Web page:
Support » Requests and Feedback » New user, small problems/suggestions

  • I am a long time fan of HTML formatting my own pages. Editors always seem to complicate things. WIth that in mind…

    I noticed when adding/editing content within the blogs, the editor software automatically modifies any input HTML code. This is good in some instances, but in others it creates havok with normal HTML code which would work correctly if it didn’t try to make changes for the user.

    Example: Using a simple unordered list. The tags for unordered lists don’t need to be closed, and when the editor sees an unclosed ‘li’ tag it immediately searches for a place to add the closing tag. And errs in doing so.

    That is workable though, just requires a little adjustment. Another problem I found is that unordered lists, when encased in a ‘ul’ tag, does not display any list-style, like the disc, circle or square. Any attempt to add this STYLE on my own is removed by the editor.

    So, my suggestion, is there or can there be an option for disabling the auto-editing functions?

Viewing 6 replies - 1 through 6 (of 6 total)
  • Moderator Samuel Wood (Otto)

    (@otto42) Admin

    The tags for unordered lists don’t need to be closed…

    ALL tags need to be closed. Period. WordPress is not producing HTML, it’s producing XHTML. And XHTML is an XML specification, and XML requires well-formed documents… Meaning that closing tags is never optional.

    Even single tags must be closed. [BR] for example, is invalid. You have to use [BR /] instead. (replace square brackets with angle brackets, obviously)

    As for styling, you can use explicit styles if you want to do so, but it’s better to use the correct CSS mechanism and specify a class or an id for the element, which then has its styling specified in the separate CSS file. This gives you simple names for common styles that you use, and promotes consistency. Alternatively, your CSS may specify default styles for elements, giving you the same look and feel throughout the page unless you have specific reasons to override by using other classes and such. This way, when you want to change the look of the page, you never have to change the content, just the CSS.

    HTML is dead. We live in an XML world now. It’s like HTML with specifications and internal consistency (well, mostly).

    If you really do want to disable the internal fixer-upper code (which does cause problems sometimes) then do two things:
    1. Disable the Visual Rich Editor (On the Users page, scroll down).
    2. On Options->Writing, turn off “WordPress should correct invalidly nested XHTML automatically”.

    However, if you do this, and stick to your current methodology, it’s quite likely that your page will fail to validate. Invalid code produces invalid results, and your page will likely not look the same on different platforms/browsers/etc. You’ll have problems like weird behavior when people use different screen sizes and so forth.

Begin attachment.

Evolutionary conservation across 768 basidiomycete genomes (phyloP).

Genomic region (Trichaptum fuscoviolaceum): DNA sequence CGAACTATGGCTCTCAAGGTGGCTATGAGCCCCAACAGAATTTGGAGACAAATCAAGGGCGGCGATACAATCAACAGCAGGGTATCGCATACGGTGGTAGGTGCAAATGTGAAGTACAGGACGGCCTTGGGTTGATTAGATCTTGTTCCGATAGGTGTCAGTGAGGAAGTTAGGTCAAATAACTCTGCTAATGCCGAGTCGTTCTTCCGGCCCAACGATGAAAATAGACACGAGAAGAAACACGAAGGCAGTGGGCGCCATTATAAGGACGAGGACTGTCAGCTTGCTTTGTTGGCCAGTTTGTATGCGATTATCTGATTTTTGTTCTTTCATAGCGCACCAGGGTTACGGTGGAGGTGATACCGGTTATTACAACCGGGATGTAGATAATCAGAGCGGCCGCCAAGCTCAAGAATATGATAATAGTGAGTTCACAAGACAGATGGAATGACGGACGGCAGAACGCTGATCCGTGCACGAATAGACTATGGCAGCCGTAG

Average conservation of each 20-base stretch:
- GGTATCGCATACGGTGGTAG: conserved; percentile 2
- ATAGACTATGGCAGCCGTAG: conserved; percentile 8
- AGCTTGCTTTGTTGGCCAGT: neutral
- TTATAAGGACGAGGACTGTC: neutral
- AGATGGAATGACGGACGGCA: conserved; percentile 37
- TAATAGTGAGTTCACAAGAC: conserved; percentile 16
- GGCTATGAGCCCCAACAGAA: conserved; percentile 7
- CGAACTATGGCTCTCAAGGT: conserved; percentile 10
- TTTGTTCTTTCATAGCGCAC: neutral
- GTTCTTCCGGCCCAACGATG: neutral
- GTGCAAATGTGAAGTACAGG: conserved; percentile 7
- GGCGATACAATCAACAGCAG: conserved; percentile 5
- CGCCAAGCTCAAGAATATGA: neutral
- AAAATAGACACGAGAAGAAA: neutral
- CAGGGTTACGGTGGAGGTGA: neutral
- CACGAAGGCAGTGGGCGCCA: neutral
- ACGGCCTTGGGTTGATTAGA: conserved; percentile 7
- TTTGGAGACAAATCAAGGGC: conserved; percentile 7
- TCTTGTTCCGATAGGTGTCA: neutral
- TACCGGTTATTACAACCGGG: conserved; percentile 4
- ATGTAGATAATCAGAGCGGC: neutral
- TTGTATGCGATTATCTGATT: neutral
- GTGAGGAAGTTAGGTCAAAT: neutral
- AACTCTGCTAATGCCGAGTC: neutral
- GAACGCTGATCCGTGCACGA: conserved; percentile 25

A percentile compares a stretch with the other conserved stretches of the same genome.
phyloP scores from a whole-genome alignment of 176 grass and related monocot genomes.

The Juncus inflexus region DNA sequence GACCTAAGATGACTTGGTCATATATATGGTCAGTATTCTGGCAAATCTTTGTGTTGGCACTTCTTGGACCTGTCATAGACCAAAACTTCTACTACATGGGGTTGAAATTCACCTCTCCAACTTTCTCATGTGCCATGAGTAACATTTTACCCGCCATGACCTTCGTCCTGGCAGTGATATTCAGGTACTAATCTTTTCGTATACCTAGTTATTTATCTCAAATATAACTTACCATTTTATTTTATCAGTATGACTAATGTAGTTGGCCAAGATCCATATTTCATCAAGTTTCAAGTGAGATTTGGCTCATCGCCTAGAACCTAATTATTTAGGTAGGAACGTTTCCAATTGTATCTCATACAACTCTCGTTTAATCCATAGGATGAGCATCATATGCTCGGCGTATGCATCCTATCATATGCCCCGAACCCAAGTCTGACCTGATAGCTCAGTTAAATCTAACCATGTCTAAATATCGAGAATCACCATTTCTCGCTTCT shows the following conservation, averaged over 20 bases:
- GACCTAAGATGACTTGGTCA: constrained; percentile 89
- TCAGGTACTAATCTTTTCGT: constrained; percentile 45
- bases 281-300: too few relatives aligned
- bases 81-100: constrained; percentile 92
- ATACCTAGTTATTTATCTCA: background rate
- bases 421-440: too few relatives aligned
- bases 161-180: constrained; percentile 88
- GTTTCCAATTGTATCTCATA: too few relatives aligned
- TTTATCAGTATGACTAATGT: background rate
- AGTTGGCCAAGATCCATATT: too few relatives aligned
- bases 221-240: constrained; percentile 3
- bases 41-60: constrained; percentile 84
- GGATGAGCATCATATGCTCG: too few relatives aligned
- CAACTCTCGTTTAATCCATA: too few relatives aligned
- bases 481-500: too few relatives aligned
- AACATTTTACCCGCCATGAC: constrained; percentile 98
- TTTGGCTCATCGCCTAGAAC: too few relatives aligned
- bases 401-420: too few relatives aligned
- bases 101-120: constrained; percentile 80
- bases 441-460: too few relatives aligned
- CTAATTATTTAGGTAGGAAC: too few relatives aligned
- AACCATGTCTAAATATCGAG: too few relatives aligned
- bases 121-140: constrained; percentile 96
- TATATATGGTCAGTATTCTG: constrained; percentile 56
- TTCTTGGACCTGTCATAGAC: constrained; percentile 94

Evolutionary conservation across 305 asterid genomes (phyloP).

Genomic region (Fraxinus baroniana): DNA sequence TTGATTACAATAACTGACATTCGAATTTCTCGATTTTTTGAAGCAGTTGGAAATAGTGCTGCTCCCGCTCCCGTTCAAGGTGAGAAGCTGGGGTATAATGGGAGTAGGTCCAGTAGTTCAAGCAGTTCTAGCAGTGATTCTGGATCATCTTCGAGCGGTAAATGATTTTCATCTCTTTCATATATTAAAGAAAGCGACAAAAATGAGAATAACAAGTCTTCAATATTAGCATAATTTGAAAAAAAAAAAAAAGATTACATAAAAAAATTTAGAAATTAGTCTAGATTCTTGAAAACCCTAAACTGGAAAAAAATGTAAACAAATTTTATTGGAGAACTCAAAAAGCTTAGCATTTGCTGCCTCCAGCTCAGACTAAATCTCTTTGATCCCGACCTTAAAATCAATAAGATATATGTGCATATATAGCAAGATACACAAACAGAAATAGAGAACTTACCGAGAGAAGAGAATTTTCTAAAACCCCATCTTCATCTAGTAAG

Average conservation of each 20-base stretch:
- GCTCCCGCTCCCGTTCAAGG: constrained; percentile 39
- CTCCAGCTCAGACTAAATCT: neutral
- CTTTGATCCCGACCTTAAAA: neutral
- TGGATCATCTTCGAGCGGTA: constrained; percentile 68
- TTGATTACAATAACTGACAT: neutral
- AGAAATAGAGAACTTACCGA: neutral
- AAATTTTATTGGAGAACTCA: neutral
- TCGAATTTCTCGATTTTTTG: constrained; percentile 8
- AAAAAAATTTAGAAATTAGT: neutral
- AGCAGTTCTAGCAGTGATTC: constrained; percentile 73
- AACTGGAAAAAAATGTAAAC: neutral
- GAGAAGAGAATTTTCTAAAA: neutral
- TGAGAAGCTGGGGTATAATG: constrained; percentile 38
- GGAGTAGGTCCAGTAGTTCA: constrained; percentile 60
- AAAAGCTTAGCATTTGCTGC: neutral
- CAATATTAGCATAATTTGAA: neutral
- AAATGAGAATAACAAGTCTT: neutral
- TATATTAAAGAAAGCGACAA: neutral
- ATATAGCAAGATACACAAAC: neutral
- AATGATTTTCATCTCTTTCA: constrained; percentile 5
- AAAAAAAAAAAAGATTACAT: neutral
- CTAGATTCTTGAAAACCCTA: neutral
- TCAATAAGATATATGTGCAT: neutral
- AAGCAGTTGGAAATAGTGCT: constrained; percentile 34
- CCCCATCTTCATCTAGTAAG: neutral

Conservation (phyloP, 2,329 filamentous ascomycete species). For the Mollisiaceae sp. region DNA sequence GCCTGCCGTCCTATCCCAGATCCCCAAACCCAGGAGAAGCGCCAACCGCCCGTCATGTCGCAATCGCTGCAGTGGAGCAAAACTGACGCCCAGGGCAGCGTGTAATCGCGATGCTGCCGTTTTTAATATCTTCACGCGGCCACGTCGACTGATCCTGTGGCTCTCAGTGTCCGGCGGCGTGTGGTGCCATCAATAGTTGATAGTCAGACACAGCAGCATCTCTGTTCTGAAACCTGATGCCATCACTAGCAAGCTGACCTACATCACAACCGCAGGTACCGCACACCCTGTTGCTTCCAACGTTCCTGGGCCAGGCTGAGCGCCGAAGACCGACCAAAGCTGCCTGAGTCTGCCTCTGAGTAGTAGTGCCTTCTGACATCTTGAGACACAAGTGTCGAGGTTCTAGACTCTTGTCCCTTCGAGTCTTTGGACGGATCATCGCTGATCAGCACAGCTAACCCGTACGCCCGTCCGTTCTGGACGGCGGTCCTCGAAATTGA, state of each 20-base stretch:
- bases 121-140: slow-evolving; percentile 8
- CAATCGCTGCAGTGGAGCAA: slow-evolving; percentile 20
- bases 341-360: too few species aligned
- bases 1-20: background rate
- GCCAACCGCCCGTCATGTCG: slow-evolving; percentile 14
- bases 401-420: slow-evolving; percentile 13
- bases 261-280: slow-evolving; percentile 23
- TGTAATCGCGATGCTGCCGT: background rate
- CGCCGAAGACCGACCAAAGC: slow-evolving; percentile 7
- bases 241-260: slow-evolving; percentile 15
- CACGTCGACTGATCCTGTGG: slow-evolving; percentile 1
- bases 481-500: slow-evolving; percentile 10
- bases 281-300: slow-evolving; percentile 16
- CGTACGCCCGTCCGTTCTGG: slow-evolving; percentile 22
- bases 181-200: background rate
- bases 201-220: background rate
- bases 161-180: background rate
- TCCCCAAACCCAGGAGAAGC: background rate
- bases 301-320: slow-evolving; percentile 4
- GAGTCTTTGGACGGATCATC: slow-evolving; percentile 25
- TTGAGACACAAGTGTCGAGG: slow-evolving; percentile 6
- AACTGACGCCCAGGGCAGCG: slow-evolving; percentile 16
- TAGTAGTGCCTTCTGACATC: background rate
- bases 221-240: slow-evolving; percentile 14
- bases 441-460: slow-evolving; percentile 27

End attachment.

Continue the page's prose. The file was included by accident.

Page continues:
Making invalid markup is not really advisable. Validation really does make life simpler and it’s easier to write too. You just have to relearn a few things. 😀

    Actually the new <br> tag is <br />….

    Thanks for the quick response! I guess my experience with XML was fairly transparent =) That’s learnable.

    Before you suggested it, I started looking for ways to apply CSS styling. I tried the STYLE tag first, which the editor removes. Then I started looking for places to upload a seperate CSS document, which I have yet to find.

    I am limited to what I can do given the WordPress blog interface. I did not install it, I don’t manage it, I don’t have server access. I am just a blog user. How do I modify my styles?

    Moderator Samuel Wood (Otto)

    (@otto42) Admin

    Ah. Well, the CSS file for the blog is part of the theme that the blog is using. If you go to the Presentation Page, and select the theme editor, you can see the Stylesheet your blog is using. In theory you can edit it here too, however I recommend against that and would suggest downloading it from the server via FTP to edit it manually and reupload it.

    If you don’t have FTP access to your server, then I would get that access. Or talk to whoever does manage the blog to get that access. Once you have access, you can look in the /wp-content/themes/themename directory for the CSS file.

    Actually the new <br> tag is <br />

    Question: Why is the WordPress HTML editor using <br> instead of <br /> when it generates the code? Yes, I have “WordPress should correct invalidly nested XHTML automatically” checked in my options menu. 🙁

    Please help.

    HTML is dead

    It is?

Viewing 6 replies - 1 through 6 (of 6 total)
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